Breast Pumps, Postpartum Depression, and Single Parenting

 

Disclaimer: This is a selfish post, but these are my feelings, nonetheless, and people read blogs for the feels, right? Oh, and for super mom brag posts. This isn’t a super mom brag post, this is just about the feels. This post was also written a few months ago, but pumping has finally gotten much easier for me. 

 

Breast Pumps, Postpartum Depression, & Single Parenting

 

This afternoon I sat at my computer, pumping milk while brushing up on some doula business topics before seeing a client. I was crying. The tears were not because the pump hurt, nor were they due to jitters related to my impending visit with a prospective client. I was crying because I felt sorry for myself.

It all started when I grabbed my pump and milk baggies out of the dusty box I had been storing them in. They had been in there for quite some time, back when Little a was still quite small. It’s the same little hand pump I’ve had ever since Big A was placed in the NICU nearly 4 years ago.

That little pump signifies success, but also a great deal of pain.

My little man, my Big A, spent the first 7 days of his life tucked away inside of the hospital’s NICU. I pumped every two hours to ensure that my little guy could get the very best food I was able to get for him. Those nights were spent in tears, being pinched by poorly fitted breast pumps. I couldn’t sleep, especially when I was sent home from the hospital, but my baby wasn’t.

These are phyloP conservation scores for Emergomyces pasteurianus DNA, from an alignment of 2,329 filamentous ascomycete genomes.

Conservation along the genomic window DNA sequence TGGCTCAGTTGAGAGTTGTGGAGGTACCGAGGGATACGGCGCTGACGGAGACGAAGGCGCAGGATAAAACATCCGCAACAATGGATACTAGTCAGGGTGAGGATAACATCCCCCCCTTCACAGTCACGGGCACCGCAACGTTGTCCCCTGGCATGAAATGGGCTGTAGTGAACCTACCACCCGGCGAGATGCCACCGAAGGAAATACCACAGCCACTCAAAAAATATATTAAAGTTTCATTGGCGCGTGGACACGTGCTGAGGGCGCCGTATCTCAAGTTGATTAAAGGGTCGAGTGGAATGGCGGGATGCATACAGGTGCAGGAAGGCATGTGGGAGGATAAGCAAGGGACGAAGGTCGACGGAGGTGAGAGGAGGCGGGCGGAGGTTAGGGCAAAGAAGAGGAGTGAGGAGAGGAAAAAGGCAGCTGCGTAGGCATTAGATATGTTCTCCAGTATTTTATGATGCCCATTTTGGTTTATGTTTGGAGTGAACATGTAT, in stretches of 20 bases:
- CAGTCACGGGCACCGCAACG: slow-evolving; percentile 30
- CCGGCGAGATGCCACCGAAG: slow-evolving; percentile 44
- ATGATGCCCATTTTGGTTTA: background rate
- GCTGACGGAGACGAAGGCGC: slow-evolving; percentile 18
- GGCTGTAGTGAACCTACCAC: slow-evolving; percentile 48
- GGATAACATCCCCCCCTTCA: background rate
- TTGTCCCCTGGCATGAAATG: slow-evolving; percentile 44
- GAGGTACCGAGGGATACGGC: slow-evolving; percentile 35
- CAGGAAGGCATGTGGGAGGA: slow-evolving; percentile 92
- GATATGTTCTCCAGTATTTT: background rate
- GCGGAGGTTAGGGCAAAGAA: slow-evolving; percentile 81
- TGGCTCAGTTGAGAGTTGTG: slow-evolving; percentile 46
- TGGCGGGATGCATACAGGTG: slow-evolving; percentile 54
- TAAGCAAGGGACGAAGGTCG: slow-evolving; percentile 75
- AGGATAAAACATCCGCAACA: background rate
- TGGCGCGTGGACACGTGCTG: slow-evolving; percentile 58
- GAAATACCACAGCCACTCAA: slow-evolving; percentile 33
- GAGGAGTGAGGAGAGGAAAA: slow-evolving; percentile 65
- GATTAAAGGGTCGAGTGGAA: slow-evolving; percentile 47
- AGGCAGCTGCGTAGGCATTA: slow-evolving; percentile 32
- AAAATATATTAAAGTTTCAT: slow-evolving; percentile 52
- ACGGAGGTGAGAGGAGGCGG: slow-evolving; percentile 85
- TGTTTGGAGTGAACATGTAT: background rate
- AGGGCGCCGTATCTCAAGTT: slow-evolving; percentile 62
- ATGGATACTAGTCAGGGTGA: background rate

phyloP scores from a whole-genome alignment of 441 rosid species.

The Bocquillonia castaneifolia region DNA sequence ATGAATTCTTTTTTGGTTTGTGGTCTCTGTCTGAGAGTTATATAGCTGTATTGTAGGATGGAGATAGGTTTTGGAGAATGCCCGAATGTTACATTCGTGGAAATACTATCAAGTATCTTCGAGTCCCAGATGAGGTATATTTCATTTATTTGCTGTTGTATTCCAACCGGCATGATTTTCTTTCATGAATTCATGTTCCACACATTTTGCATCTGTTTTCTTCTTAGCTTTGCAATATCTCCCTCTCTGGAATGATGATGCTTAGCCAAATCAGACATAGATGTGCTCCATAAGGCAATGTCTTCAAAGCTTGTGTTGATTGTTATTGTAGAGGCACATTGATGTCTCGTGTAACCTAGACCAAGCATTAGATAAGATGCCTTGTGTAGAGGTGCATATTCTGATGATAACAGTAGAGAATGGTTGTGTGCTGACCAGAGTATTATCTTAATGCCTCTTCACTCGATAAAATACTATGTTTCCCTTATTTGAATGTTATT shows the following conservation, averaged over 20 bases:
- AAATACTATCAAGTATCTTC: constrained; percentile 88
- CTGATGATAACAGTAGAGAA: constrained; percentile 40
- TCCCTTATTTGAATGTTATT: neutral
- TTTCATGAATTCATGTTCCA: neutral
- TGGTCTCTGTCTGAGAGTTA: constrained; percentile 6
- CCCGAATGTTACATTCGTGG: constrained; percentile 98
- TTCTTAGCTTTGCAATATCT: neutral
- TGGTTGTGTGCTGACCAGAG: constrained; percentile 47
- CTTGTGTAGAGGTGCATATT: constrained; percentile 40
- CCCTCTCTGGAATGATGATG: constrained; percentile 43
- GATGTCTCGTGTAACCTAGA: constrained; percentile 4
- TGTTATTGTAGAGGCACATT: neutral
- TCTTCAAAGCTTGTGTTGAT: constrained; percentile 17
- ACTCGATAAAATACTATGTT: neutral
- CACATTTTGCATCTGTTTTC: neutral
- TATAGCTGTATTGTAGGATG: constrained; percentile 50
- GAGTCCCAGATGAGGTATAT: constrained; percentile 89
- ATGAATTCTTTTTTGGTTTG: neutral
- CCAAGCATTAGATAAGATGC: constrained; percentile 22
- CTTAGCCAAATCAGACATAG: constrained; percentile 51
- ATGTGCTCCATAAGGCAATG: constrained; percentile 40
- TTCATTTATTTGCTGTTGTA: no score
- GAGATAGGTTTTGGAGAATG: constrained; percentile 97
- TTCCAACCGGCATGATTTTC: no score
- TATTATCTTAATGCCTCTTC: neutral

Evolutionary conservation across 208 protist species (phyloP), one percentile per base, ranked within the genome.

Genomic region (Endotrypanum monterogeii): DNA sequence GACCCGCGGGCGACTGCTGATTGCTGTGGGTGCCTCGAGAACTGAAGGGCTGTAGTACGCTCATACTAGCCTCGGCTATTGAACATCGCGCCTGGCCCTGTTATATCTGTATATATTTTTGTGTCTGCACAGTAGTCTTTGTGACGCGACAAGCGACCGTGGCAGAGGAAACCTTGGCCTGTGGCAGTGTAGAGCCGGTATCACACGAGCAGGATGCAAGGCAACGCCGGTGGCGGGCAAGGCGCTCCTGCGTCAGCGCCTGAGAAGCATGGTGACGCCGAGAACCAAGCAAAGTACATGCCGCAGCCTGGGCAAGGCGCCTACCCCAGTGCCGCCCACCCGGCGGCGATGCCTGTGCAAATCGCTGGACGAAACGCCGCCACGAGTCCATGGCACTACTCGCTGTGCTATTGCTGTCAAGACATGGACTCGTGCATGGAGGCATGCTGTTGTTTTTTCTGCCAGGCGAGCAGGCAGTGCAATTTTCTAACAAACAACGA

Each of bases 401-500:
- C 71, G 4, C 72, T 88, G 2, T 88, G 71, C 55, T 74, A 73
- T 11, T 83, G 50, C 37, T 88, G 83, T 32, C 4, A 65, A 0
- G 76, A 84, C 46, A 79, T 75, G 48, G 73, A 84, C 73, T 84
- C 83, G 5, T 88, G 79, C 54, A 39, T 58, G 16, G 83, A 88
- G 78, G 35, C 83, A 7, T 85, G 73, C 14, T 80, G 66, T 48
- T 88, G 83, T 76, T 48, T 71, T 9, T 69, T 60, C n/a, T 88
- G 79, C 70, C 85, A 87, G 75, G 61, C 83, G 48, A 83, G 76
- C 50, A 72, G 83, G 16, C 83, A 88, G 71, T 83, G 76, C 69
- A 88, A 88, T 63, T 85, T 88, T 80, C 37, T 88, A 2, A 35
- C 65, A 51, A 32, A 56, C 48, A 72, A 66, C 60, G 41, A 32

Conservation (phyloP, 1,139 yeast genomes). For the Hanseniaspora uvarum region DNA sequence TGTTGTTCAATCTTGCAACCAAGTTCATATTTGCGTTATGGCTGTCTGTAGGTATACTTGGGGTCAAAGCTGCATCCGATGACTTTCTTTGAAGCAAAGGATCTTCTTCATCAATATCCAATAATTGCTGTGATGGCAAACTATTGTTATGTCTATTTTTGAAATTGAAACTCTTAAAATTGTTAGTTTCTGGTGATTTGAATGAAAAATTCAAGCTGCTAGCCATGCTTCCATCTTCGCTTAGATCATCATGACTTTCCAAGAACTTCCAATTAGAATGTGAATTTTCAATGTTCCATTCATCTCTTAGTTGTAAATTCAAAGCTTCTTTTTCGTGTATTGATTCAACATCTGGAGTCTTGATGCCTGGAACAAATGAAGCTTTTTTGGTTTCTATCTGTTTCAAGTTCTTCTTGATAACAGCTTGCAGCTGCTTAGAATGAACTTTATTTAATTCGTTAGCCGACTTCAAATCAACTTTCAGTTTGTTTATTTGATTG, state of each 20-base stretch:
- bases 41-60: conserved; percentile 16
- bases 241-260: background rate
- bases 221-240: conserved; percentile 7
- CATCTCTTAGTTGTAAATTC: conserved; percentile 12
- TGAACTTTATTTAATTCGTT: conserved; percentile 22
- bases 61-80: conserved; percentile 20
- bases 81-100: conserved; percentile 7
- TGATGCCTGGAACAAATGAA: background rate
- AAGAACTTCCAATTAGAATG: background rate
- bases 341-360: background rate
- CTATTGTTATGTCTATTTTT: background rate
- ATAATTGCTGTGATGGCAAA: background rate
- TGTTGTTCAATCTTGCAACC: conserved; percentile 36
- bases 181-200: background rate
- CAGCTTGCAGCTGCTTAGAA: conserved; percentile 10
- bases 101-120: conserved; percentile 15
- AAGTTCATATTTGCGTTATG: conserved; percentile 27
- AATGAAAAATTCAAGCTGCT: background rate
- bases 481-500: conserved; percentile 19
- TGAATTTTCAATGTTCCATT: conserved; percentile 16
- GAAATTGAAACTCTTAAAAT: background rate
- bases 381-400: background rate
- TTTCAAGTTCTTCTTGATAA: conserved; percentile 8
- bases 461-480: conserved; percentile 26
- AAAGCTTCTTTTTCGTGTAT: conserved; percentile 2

This little person that had been living inside of me for 9 months was suddenly gone, replaced by some machine that attempted to stimulate the milk that was supposed to be for my little babe. It felt as if my baby had died, as if he had been ripped out of me and all I was left with were scars and that bloody milking machine.

When I would go to the NICU during the day, and I went every day and stayed as long as I possibly could. I would try to nurse him from my breasts. He had a lip tie, I was a new and very inexperienced mom, and the hospital staff were not inclined to help me. Big A and I had a very rocky beginning.

Several of the NICU nurses told me that I would have to switch to formula, because my baby would never latch right. One nurse in particular, who was very adamant that I formula feed, would feed him bottles of formula, instead of the breast milk I had worked so hard to pump every night for him. When I found this out, I requested that she not attend to my son any longer – I was livid.

I eventually was fitted with a better pump, the little hand pump I still have. With it, I was able to pump larger quantities of breast milk during the night so that the nurses wouldn’t be tempted to just feed him formula. When Big A finally got to come home, I packed away the pump and read everything I could get my hands on about breastfeeding. Even though his latch was always horrible and often hurt, he and I breastfed for 13 months without any supplementation.

I have no issues whatsoever with bottle feeding or formula feeding, but after Big A’s birth going horribly wrong, I was absolutely determined to have one thing go right for me, and that one thing was breastfeeding.

With Little a, her lips never touched a bottle. I was quite proud of myself for this. My little pump was used a few times during her breastfeeding, but only so I could pump excess milk to donate to local families in need. The aversion to my pump was still there, but it was made easier knowing that I was pumping for a good cause.